India in favour of a consensus solution which is simple to implement and simple to comply: Finance ministry
India has finally spelt out its stance on the minimum global corporate tax. The finance ministry on Friday said some significant issues relating to the extent to which India can tax multinationals — including the share of profit to be allocated to the country and the scope of subject to tax rules — are yet to be addressed and a “consensus agreement” is expected by October after working out the technical details of the proposal.
The ministry said it would push for the allocation of meaningful and sustainable revenue to market jurisdictions, particularly developing and emerging economies, as India agreed to join the OECD backed minimum global corporate tax regime.
There are subtle differences between the G7 proposal and the one proposed by the OECD. Under the G7 agreement, market countries will be awarded taxing rights on at least 20 per cent of profit exceeding a 10 per cent margin.
Under the OECD/G20 Pillar One criterion: between 20 per cent and 30 per cent of residual profit defined as profit in excess of 10 per cent of revenue will be allocated to market jurisdictions with nexus (meaning taxable presence) using a revenue-based allocation key.
R.V. Anuradha, partner, Clarus Law Associates, said: “There is much to be resolved to achieve a global common position. This can also be discerned from the differences in the OECD/G20 statement endorsed by India, and the G7 communique of last month. While the G7 wanted to limit the scope to the largest and most profitable MNEs, the OECD/G20 Pillar One proposal references MNEs with global turnover above 20 billion euros”. A total of 130 countries on Thursday agreed to an overhaul of global tax norms to ensure that multinationals pay taxes wherever they operate and at a minimum 15 per cent rate.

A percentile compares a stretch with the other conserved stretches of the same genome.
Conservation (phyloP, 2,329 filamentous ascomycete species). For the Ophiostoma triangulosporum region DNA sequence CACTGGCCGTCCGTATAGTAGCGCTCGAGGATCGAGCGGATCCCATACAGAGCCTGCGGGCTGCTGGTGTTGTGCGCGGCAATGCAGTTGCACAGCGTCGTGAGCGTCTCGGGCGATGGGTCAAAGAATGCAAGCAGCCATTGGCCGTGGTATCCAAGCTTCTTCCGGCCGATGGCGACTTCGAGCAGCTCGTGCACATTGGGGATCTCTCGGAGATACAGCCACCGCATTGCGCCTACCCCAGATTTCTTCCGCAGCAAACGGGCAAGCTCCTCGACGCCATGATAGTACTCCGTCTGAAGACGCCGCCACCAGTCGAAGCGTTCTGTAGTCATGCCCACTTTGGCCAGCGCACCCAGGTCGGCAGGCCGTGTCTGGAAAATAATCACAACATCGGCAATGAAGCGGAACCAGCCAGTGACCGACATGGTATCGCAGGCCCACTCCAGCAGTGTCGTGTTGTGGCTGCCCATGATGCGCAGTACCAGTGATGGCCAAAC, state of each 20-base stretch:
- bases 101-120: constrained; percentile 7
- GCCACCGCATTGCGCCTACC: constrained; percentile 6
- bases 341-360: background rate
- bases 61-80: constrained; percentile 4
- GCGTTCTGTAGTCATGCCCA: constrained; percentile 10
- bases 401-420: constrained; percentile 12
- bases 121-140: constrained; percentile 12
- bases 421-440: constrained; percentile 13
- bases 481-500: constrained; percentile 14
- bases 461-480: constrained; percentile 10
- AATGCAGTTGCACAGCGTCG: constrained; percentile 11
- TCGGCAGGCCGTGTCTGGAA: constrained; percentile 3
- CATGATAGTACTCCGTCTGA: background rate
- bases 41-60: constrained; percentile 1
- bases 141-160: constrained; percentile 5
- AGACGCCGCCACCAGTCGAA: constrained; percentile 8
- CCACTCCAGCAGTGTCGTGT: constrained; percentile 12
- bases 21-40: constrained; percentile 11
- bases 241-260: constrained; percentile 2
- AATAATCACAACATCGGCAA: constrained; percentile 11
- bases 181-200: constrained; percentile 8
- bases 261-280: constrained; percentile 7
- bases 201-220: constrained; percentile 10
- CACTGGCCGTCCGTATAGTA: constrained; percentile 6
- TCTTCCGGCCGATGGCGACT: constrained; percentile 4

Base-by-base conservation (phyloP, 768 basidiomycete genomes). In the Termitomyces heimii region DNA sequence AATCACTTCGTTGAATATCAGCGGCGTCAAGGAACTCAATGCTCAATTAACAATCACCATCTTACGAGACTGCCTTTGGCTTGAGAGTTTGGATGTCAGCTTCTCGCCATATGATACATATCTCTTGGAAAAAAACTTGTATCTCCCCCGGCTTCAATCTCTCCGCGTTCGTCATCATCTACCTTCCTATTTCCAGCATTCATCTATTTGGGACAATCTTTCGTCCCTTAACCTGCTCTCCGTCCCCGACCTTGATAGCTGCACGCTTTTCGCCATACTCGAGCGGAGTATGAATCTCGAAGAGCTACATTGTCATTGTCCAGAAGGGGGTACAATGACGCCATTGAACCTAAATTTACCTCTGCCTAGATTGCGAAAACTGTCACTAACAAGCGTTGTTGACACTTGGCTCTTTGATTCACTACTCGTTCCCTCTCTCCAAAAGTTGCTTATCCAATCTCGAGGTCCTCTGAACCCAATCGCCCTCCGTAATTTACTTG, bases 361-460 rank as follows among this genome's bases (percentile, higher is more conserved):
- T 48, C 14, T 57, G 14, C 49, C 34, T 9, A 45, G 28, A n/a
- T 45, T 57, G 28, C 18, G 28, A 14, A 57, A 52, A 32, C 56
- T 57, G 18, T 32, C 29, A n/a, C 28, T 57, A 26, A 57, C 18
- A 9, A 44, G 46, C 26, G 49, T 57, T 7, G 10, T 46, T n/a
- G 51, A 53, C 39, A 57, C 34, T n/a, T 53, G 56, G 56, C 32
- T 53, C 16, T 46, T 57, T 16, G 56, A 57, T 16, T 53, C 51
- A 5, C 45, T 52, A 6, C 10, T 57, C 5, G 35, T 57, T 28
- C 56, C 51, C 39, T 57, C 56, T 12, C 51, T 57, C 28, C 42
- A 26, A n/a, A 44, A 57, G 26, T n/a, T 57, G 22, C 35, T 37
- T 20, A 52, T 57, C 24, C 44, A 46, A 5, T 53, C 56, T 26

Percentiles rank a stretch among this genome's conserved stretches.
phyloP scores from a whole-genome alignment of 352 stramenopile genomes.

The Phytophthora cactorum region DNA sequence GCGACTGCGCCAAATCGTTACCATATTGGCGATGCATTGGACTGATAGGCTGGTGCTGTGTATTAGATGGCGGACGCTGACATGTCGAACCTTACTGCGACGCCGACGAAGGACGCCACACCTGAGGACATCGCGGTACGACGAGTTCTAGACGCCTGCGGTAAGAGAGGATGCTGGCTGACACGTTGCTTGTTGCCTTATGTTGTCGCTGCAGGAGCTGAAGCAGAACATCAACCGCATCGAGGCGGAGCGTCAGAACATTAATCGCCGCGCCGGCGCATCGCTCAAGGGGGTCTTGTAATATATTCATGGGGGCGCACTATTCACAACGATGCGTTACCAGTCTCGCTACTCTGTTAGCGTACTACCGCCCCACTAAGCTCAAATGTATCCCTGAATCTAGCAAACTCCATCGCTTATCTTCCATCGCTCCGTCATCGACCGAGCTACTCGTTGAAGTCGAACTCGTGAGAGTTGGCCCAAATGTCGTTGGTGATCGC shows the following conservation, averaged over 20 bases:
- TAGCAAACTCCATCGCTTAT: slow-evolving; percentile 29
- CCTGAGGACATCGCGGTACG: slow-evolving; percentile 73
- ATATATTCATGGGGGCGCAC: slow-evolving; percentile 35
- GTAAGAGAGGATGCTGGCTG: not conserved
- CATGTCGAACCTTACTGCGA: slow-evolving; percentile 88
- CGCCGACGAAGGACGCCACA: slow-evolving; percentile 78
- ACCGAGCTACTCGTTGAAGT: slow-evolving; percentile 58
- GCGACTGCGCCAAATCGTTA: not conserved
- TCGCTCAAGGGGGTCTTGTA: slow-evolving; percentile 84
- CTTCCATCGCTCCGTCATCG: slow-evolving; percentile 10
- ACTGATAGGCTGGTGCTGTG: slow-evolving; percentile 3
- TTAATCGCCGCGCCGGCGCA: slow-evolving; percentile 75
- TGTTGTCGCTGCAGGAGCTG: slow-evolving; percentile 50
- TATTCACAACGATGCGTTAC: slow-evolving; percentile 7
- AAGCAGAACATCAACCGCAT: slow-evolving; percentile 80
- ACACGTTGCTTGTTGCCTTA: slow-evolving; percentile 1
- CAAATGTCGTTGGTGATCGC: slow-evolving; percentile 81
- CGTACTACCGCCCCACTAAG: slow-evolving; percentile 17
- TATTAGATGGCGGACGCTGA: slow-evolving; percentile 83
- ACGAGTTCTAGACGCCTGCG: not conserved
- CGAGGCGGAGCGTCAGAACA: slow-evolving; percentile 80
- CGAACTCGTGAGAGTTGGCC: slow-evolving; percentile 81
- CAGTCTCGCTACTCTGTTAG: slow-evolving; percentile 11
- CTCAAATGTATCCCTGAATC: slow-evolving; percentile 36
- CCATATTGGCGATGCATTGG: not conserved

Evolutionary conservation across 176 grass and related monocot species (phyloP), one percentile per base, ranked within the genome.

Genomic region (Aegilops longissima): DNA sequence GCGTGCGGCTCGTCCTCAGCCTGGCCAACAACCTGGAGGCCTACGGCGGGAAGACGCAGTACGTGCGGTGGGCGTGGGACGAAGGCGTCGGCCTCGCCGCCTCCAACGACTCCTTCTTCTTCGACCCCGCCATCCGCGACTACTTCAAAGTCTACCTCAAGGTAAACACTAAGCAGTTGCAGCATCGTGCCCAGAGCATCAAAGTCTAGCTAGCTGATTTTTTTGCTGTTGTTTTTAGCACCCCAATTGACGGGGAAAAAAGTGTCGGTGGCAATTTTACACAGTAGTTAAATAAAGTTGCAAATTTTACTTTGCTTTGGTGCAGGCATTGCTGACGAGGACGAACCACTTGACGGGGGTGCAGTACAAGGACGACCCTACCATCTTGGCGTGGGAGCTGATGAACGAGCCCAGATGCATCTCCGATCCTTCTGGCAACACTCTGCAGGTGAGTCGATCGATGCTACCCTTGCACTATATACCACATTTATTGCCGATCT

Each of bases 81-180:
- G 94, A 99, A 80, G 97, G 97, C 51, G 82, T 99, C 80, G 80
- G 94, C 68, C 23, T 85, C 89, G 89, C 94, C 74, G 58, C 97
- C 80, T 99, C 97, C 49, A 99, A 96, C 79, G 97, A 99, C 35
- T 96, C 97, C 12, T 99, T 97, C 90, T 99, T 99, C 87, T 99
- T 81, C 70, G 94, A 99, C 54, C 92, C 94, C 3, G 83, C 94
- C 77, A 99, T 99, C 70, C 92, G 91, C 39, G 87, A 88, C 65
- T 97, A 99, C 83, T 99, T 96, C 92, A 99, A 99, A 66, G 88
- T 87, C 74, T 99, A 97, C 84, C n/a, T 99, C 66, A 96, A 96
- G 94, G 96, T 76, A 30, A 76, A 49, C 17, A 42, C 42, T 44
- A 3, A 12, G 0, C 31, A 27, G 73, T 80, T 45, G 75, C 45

“The devil lies in the details. The specific criteria for this greater share needs to be implementable. Similarly if the provisions of the Framework are subject to tax rules without defining the scope, it may dilute the purpose. These two are critical but also contentious issues,” Pralok Gupta, Centre for WTO Studies, Indian Institute of Foreign Trade, said.
Rajendra Nayak, tax partner, EY India, said: “The inclusive framework’s approach of limiting application of the new rules to large and profitable multinational groups is eminently practical. India’s primary interest is regarding Pillar One which seeks to re-allocate taxing rights over MNEs to markets where they earn profits.”
“However, some finer details which could impact the allocation still need to be worked out. The OECD statement indicates 20-30 per cent of residual profit in excess of 10 per cent of revenue will be allocated to market jurisdictions. To maintain the level of re-allocable profits, India may seek to keep the allocable quantum at 30 per cent.”